Rep. Phyllis Kahn on Seward voting lines: "Someone at the city should be executed"
|Rep. Kahn's hyperbole rankled Minneapolis officials.|
SEE ALSO: Phyllis Kahn compares R.T. Rybak's stadium flip-flop to Nixon's views on communism
Kahn, frustrated about long voting lines in the Seward neighborhood that had some voters waiting in the rain for hours, told the Star Tribune: "I don't believe in the death penalty, but someone at the city should be executed."
The Strib provides some context about why the lines were Florida-esque at the Seward Square polling place:
There is plenty of frustration at the long waits in Minneapolis' Seward neighborhood. Residents of the Seward Tower East, 2910 E. Franklin Av., had a polling place (Ward 2, Precinct 9) in their own building. But they were told they were actually supposed to vote at Seward [Square] (Ward 6, Precinct 2), a polling location nine blocks away at 2121 9th St. S.Even though she doesn't even live in the Seward Square precinct, Kahn said she heard about the long lines and went there on Tuesday to see if there was anything she could do. When she saw people waiting in the rain, she asked election judges to open another entrance to the building so people could wait inside before offering up her 'someone should be executed' remark.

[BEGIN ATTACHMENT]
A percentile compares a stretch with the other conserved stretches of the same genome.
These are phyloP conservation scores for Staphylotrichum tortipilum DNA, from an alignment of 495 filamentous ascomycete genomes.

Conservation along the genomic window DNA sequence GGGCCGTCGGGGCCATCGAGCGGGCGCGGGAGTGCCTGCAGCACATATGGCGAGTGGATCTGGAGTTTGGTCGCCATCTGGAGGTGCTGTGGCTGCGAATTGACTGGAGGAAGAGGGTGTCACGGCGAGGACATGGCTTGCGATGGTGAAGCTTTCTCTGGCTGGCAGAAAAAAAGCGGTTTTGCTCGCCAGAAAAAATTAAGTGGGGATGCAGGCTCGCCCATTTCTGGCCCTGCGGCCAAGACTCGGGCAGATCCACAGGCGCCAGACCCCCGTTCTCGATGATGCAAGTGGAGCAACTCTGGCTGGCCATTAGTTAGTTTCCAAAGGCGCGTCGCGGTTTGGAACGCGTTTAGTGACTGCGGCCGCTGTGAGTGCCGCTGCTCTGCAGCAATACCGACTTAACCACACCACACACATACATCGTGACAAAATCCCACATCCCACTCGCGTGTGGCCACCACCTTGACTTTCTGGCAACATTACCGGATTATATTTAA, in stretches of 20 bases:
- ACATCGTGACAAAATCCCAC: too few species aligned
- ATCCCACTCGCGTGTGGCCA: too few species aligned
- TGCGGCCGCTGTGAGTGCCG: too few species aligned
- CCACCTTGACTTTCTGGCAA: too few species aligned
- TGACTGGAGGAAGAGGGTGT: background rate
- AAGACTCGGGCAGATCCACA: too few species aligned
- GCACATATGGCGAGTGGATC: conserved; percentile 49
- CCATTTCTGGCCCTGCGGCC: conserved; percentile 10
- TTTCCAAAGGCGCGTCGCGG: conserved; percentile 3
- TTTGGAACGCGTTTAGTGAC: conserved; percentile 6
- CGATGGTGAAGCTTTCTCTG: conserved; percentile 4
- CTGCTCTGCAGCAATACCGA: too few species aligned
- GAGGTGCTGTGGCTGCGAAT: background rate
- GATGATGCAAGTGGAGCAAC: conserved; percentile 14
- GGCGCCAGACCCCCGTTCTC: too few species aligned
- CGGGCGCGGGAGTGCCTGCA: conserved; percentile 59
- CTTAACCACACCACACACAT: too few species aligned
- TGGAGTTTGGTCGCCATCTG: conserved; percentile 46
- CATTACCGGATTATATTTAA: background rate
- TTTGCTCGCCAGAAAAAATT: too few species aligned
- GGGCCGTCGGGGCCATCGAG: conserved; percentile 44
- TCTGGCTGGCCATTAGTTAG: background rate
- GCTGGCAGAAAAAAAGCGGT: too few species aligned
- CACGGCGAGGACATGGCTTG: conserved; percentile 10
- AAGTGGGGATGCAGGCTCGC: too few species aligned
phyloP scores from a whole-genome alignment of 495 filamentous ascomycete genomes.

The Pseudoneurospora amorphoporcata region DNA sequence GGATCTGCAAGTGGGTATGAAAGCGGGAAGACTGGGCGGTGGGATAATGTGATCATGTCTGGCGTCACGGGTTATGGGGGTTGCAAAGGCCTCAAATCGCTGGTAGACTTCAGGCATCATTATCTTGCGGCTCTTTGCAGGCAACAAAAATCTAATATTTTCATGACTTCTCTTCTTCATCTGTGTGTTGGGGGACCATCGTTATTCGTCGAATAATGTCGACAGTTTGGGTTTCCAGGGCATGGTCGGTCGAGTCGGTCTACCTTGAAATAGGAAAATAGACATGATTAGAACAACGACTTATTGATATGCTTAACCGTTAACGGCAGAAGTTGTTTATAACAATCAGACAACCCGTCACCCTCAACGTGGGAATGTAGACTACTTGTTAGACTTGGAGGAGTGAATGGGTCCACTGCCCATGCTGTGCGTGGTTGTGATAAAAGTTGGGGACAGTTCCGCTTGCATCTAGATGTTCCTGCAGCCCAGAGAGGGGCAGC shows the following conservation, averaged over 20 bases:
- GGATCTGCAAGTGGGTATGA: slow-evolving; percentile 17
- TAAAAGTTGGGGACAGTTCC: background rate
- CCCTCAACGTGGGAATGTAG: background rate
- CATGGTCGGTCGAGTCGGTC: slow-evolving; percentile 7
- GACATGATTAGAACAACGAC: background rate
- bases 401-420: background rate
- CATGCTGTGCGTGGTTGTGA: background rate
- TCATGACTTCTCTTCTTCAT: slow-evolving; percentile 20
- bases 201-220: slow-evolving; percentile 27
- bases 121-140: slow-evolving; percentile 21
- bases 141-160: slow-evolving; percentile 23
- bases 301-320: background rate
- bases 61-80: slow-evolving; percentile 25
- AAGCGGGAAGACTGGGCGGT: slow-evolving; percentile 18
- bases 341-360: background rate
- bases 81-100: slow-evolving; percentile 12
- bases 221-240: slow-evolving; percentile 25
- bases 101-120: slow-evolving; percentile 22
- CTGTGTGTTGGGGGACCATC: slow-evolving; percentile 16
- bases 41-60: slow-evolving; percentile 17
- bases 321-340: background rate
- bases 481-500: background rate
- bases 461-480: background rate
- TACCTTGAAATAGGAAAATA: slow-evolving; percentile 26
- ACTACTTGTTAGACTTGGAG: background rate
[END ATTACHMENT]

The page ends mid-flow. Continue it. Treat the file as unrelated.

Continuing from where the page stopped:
"It's a mess, but there is a reason," said Wayland Noland, an election judge. The precinct changes came after the city redrew its election districts.
Minneapolis City Clerk Casey Carl said the overload of voters at Seward [Square] was an unexpected result of the combination of redistricting and language barriers. He said that the long wait was not the result of a flood of voters from Seward Tower East, because the number of voters in that building is only a small fraction of voters in the precinct.
Carl said one goal of redistricting in Minneapolis was to create "minority opportunity" precincts in which people from certain groups would be concentrated. He said that the city couldn't anticipate how redistricting would crowd some polling places and not others.
Wednesday, Mayor Rybak, Council President Barbara Johnson, Council VP Robert Lilligren, and Councilor Elizabeth Glidden wrote a letter to Kahn demanding an apology. Here it is:
But Kahn says city officials shouldn't hold their breath.
"My language was not strong enough," she told the Strib in a follow-up report. "None of [the letter-writing city officials] ever looked at what was going on there."